Indonesia spying row reopens routes for asylum seekers, say smugglers

People smugglers are telling asylum seekers that bad diplomatic relations between Australia and Indonesia mean the route by boat to Christmas Island is once again open for business.

“The same smuggler is offering a cut-rate fee of as low as $1800 to entice people onto boats”

New evidence obtained by Fairfax Media shows asylum seekers are being told not to fear arrest by Indonesian police because co-operation has been suspended in light of the phone-tapping affair.

“Nowadays it is a safe time to go to Australia because my country and Australia have a bad diplomatic relationship,” one smuggler’s agent in the West Java town of Cisarua told a potential client.

In a secretly recorded conversation, one agent claimed to be working with a prominent smuggler, who cannot be named to protect a source. The agent specifically referred to the deteriorating relations between Prime Minister Tony Abbott and Indonesian President Susilo Bambang Yudhoyono in his pitch.

“The Australian government doesn’t want to apologise to the Indonesian government, maybe … the relations will be try to get better, but for this time Australia don’t want to say an apology. That makes our government angry.”

The agent also referred to fact the Indonesian National Police has been ordered by the President not to co-operate with the Australian Federal Police on people smuggling.

“Maybe two or three months ago [Australian police] could interfere because [Indonesia and Australia] still have a relationship, but nowadays they … cannot do anything … When [the Australian Federal Police] try to ask police to arrest, he can’t do it because we don’t have a relationship,” the agent said.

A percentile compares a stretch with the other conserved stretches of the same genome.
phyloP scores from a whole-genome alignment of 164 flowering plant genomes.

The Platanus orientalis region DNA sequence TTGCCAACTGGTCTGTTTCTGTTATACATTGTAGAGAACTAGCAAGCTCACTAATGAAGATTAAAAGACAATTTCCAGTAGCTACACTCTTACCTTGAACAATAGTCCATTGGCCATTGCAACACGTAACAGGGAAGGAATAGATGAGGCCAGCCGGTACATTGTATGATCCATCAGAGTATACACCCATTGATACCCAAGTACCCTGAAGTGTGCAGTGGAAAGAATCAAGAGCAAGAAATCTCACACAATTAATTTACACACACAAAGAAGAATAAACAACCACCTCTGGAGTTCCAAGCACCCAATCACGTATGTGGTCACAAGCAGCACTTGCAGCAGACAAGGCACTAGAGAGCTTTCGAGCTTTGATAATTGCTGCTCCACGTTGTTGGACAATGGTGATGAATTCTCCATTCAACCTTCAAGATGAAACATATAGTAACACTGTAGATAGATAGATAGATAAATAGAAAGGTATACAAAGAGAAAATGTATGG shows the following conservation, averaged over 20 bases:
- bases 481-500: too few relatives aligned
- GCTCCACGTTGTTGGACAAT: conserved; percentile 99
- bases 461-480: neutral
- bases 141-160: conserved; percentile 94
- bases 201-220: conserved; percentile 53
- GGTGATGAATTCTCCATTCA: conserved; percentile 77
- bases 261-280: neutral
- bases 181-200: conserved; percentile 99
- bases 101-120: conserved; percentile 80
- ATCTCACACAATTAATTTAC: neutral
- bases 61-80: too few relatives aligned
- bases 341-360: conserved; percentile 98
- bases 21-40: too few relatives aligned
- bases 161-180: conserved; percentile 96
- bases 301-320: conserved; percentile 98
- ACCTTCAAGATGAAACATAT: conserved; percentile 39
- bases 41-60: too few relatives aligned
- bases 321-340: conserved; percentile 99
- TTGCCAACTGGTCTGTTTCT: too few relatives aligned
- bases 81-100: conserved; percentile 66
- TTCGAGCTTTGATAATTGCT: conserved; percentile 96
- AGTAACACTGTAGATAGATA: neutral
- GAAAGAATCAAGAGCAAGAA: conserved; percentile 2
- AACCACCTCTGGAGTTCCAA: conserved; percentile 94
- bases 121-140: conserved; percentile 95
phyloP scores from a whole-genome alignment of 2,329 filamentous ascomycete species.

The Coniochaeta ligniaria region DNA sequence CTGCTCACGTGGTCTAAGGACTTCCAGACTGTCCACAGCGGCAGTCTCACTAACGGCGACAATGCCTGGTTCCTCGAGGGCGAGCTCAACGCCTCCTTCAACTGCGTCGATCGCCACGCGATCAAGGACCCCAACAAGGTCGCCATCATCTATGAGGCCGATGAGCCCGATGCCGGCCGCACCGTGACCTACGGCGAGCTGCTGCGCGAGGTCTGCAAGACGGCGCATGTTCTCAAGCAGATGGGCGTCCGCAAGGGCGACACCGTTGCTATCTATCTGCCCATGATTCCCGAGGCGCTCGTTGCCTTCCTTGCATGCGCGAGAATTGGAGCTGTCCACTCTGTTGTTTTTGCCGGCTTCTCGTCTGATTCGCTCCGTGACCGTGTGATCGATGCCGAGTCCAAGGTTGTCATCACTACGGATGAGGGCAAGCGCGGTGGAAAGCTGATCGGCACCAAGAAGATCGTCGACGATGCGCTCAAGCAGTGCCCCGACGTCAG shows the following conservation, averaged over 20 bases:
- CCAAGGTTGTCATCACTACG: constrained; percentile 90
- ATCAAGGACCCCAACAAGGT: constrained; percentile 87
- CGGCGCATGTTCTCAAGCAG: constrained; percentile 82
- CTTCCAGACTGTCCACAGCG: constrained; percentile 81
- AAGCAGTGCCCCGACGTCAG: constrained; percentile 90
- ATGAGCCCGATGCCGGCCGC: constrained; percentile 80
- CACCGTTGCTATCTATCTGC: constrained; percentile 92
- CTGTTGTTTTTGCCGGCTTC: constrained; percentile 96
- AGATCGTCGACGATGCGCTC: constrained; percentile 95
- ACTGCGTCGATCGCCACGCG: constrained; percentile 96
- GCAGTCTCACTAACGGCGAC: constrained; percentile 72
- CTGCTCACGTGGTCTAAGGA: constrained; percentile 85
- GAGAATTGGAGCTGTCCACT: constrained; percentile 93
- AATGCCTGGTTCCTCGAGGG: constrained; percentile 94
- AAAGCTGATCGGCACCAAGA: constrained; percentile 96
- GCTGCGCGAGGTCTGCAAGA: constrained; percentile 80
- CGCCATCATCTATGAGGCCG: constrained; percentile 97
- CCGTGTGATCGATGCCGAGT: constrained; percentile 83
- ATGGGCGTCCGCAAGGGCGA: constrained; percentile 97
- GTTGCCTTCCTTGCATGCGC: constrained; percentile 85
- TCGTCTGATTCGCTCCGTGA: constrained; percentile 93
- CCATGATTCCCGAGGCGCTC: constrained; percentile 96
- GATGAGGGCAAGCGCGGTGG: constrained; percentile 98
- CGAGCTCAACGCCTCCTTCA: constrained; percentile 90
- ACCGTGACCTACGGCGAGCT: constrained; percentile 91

“Police … not catch smuggler any more, and so many people, mostly Pakistan and Afghanistan and Myanmar, ready to go.”

The smuggler’s agent said now was the time to go because the poor relationship would only last a limited time.

“I am sure that Australia wants to make a good relationship again with Indonesia,” he said.

The same smuggler is offering a cut-rate fee of as low as $1800 to entice people onto boats. Smugglers have been faced with a steep decline in demand for their services since the introduction of the Nauru and Papua New Guinea policies, leading many to conclude that “the way is closed”.

It is impossible to tell how much the new talk by people smugglers is a marketing spiel and whether asylum seekers are convinced by it. Boat arrivals since Indonesia withdrew co-operation from Australia on November 20 do not yet show a clear trend.

In the week ending November 15, three boats arrived with a total of 163 people on board. In the week leading up to the cancellation of co-operation only one arrived, with 35 on board, according to Operation Sovereign Borders.

In the week immediately after the announcement, one boat with nine aboard arrived. But last week, the second since relations chilled, four boats carrying a total of 185 asylum seekers landed at Christmas Island.

Rumours are rife in towns where asylum seekers gather that Indonesian police and immigration authorities are encouraging people to get on boats.

One rumour says immigration officials are strong-arming people whose refugee claims have been rejected by the UN High Commissioner for Refugees to either go back to their home countries or get on a boat to Australia.

On Monday, a wooden boat carrying 30 people sank off the southern coast of Java, killing three people including a toddler.

Mr Yudhoyono and his Foreign Minister, Marty Natalegawa, have suggested that the situation will not be normalised until well into next year after the two countries have gone through a six-stage process and developed a new spying protocol.

Immigration Minister Scott Morrison said “people smugglers lie and spreads rumours to get people on their boats”.

“The truth is that anyone who gets on a boat will not get what they paid for. They will be met by the strongest border protection policies Australia has ever seen and a government that will never honour the promises the people smugglers make.”







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